While no one would deny that there’s an incredibly strong relationship between music and literature, it’s safe to say that few artists have explored the creative conversation between the two as interestingly as Ben Arthur. While he has previously recorded six albums and authored two novels, his If You Look for My Heart project actually combines those two worlds into one beautifully interconnected piece of art.
If You Look for My Heart tells one story through two different filters – an album and a book. You can certainly choose to enjoy one without the other, but taken in combination they allow to the story to unfold in richer and fuller ways. For the full experience, be sure to download both the album and the eBook.
I had the pleasure of asking Ben Arthur a few questions about If You Look for My Heart (as well as his next project Call and Response), but first he wanted to greet everyone directly:
“Just wanted to say hi to the NoiseTrade community, and thank anyone who's giving my work a listen/read, and opening up a line of communication between me and you. I know it's a loud, distracting world, and I appreciate you spending some time with the work I've been doing.”
Alrighty, on to the interview!
NoiseTrade: If You Look for My Heart is an interesting dual-medium piece that is told through an album and a book. Is it two separate stories that have intersecting elements or is it one singular story told two different ways?
Ben Arthur: Thanks! It was definitely a lot of fun to work on. Both the novel and the album tell the same story, but from different angles and with different points of emphasis. (The eBook is actually a single aggregated work, with the songs embedded in the text.)
But while the album and novel are intertwined conceptually, they aren't dependent on one another – you can listen to the album like any other album, and you can read the book like any other book. Hopefully when you listen/read to them together, new elements of each shine through, characters and story lines and motivations shift around in new ways.
NT: Did the book and the songs get written simultaneously or did the project initially start out within just one of them?
Arthur: The album and the book were very much developed together. In fact, they changed one another as they went along. Lines in a song would nudge the narrative and story lines in the book made me write new songs.
NT: Are the special guests on the album (Rachael Yamagata, Aesop Rock, Bobby St. Ours, DJ Big Wiz) used as character connections to the book or do they just provide a different sonic coloring to the musical portion of the piece?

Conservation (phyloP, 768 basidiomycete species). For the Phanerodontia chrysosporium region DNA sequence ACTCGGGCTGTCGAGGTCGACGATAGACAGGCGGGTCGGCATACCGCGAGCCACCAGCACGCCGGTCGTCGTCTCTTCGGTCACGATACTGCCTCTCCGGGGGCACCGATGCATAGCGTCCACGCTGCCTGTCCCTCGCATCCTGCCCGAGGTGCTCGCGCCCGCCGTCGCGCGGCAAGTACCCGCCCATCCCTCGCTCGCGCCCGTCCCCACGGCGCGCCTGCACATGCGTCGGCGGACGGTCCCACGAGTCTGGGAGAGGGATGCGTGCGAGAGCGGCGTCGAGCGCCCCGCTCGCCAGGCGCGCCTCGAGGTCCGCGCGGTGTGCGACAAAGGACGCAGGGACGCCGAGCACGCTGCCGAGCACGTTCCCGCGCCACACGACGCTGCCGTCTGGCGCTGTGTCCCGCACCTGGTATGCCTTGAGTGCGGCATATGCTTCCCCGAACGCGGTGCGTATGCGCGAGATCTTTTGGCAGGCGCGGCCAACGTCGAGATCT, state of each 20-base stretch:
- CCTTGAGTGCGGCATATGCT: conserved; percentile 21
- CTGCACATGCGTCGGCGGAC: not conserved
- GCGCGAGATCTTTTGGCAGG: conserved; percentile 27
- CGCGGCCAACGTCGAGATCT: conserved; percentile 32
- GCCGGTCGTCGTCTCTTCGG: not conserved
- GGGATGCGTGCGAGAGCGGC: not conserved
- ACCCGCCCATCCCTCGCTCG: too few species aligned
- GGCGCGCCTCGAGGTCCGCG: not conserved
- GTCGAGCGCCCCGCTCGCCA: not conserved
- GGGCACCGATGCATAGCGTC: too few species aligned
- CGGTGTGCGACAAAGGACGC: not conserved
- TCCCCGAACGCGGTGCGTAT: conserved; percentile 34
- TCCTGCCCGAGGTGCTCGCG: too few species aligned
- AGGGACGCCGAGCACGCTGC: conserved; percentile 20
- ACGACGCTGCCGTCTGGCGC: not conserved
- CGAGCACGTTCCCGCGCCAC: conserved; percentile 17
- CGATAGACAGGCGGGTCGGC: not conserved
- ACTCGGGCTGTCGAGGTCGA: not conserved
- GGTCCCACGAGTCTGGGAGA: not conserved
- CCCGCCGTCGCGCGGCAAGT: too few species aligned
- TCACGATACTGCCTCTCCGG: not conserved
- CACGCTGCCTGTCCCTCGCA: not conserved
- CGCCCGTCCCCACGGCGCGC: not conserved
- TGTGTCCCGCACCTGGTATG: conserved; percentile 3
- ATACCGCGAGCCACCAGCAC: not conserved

Arthur: Rachael Yamagata actually appears briefly in the book at a performance, which was fun to write - I'm a huge fan. But mostly the other voices on the album allowed me to fold the songs into the story without being too self-referential. I didn't want a character saying, "Hey, this Ben Arthur cat, what a singer!" or anything awful like that.
NT: The idea behind your next album sounds absolutely amazing. It’s titled Call and Response and it includes your “answers songs” to both other songwriters (Bruce Springsteen, The Rolling Stones) and also other authors (Joyce Carol Oates, Alice Munro). What sparked the idea for Call and Response and how did you go about deciding which songs and short stories you would respond to in song?
Arthur: Well, when you think about it, all art answers other art in one way or another. But the framing allowed me to really focus on that source of inspiration in the songwriting and even gave me the chance to collaborate with some artists that I really idolize. Co-writing songs with George Saunders and Jonathan Lethem was a big thrill for a fan like me.
NT: In January, you’ll have the opportunity to perform the song(s) you wrote in response to Joyce Carol Oates directly to Joyce Carol Oates at a Poets and Writers Live event in San Francisco. Is this the first time you’ll have done this and what are your thoughts on how she’ll respond to your response to her?
Arthur: Yeah, this is definitely a first for me. I'm excited and nervous. And grateful for the opportunity -- Poets and Writers Live is a really cool event, and this should be equal parts exhilarating and terrifying...my favorite recipe for a good show!
NT: Bonus question… Do you have any favorite “answer songs” by other individuals and if so, what makes them a good “answer song” in your opinion?
Arthur: Well, "Southern Man"/"Sweet Home Alabama" is the standard (did you know they actually sing "southern man" in one channel at around the :55 second mark?), but my favorite answer song fact that I've run across recently is that "This Land is Your Land" was originally an answer song to "God Bless America." The original title was evidently "God Blessed America for Me." Weird and awesome.